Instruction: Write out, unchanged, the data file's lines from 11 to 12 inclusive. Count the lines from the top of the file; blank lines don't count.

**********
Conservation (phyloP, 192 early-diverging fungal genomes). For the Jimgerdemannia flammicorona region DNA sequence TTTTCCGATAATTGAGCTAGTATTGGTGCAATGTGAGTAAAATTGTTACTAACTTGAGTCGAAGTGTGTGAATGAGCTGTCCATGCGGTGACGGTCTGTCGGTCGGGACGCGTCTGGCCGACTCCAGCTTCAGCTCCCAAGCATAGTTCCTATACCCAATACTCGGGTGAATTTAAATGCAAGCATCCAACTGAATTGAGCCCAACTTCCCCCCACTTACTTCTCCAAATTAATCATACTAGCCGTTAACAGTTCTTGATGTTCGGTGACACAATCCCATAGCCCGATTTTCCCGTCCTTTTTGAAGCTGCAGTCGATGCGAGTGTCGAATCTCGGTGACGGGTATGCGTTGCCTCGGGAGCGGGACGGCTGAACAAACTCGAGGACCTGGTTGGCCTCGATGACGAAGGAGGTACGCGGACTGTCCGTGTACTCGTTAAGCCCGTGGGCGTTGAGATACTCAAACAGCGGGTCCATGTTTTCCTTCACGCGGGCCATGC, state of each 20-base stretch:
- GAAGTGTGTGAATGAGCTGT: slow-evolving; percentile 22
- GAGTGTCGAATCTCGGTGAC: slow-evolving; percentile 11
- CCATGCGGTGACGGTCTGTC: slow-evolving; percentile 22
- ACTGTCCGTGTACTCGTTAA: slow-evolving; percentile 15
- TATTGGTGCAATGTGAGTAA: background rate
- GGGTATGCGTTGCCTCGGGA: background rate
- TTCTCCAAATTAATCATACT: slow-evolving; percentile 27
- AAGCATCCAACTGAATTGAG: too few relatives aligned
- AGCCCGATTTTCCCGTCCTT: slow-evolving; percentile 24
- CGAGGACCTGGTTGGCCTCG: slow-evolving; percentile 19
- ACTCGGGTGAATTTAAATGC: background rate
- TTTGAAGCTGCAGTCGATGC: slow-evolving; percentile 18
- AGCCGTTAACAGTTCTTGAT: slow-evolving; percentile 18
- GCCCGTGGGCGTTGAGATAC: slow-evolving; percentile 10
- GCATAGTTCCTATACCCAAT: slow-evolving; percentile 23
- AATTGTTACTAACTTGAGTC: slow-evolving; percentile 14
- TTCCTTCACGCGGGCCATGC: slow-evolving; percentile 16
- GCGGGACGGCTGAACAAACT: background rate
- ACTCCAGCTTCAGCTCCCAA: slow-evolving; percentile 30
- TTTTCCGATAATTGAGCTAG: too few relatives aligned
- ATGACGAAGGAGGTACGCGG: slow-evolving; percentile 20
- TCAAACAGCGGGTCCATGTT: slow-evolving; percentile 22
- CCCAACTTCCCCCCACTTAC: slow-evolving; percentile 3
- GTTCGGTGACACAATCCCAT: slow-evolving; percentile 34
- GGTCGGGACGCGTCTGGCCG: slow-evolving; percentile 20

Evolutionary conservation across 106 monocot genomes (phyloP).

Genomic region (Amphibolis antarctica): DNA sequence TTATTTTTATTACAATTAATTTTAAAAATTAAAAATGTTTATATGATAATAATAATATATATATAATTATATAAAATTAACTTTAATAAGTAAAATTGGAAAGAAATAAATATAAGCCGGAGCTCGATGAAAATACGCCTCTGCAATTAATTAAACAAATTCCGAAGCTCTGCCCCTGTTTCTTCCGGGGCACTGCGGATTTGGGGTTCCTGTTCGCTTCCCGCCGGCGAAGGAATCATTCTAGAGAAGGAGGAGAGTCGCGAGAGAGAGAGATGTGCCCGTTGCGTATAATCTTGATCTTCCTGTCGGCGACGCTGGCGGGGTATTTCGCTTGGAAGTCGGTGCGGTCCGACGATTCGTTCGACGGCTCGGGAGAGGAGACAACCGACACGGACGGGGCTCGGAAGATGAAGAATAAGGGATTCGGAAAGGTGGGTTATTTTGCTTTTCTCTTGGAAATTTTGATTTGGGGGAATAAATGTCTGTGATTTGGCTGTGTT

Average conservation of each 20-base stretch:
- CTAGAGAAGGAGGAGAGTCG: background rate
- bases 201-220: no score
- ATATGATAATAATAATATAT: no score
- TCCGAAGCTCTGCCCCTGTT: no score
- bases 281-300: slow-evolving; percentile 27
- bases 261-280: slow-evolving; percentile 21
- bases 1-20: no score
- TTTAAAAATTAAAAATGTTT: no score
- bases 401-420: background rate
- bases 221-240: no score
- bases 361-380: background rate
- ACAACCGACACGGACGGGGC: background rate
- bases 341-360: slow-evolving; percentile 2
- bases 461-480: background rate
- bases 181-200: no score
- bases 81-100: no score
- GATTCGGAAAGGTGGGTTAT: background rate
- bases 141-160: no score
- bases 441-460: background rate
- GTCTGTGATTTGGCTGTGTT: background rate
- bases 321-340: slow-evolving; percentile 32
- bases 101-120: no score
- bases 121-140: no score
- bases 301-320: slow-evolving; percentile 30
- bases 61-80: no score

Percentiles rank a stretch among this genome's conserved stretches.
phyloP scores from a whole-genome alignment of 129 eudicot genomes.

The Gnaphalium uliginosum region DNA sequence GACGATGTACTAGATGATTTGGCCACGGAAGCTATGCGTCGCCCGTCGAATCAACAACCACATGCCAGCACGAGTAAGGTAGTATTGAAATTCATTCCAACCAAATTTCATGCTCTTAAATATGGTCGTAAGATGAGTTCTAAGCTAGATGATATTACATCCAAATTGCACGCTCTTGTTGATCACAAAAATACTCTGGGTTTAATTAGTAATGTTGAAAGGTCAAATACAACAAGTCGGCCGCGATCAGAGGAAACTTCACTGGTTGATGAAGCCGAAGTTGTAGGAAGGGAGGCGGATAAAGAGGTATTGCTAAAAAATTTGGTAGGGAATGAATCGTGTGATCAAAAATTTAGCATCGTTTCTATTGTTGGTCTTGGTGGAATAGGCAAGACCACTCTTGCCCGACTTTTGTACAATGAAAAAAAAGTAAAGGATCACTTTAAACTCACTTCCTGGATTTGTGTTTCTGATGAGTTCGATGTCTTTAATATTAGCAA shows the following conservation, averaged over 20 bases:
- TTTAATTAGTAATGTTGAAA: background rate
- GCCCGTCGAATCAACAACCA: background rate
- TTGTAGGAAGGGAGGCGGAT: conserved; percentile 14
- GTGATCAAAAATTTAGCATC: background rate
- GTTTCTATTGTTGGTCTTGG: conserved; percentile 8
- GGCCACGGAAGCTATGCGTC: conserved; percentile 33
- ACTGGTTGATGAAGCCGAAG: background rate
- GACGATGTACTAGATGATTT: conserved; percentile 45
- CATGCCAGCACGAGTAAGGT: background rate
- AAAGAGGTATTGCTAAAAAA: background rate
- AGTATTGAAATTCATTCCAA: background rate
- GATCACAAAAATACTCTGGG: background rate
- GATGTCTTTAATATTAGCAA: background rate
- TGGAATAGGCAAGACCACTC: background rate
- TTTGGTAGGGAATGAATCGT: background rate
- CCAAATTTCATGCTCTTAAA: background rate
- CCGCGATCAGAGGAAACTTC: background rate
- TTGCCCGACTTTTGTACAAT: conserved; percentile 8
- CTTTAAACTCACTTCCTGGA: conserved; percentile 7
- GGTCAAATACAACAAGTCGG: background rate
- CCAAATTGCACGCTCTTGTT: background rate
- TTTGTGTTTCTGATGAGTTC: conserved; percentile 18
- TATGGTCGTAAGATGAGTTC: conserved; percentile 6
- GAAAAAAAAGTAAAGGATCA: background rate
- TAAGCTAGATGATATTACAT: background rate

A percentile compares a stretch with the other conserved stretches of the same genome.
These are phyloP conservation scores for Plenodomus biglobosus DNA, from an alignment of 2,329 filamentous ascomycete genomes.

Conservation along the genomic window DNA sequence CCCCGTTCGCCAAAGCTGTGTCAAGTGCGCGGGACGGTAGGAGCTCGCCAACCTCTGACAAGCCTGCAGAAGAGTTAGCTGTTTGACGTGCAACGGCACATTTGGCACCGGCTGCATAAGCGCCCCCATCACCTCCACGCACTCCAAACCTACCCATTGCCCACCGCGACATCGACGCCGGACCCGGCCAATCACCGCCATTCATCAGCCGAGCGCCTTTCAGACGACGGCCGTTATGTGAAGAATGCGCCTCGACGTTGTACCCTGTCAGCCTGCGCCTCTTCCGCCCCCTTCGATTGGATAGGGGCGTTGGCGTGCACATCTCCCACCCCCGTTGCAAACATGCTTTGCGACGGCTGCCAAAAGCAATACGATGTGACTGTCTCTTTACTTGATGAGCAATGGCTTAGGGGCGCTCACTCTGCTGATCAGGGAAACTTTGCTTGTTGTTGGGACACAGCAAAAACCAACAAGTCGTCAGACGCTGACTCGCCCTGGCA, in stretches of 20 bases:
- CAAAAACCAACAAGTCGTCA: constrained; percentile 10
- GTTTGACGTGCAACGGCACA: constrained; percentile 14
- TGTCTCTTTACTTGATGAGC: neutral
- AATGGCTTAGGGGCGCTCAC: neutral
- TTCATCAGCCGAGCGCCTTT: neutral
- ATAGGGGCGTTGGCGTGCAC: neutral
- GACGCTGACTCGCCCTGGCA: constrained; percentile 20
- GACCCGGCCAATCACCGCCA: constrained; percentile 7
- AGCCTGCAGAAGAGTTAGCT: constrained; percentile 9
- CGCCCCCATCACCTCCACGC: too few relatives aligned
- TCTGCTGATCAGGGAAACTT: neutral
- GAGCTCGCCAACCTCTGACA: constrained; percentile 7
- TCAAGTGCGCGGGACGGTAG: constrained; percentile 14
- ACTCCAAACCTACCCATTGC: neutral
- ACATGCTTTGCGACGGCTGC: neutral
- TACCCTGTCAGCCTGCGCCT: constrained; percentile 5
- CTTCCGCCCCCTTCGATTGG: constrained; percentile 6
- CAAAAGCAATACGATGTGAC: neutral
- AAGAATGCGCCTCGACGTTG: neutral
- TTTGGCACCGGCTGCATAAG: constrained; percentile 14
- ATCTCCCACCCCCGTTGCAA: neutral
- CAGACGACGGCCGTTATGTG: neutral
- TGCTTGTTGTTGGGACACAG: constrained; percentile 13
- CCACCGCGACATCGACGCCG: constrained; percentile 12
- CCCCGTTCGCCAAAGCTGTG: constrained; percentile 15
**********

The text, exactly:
- CGAGGACCTGGTTGGCCTCG: slow-evolving; percentile 19
- ACTCGGGTGAATTTAAATGC: background rate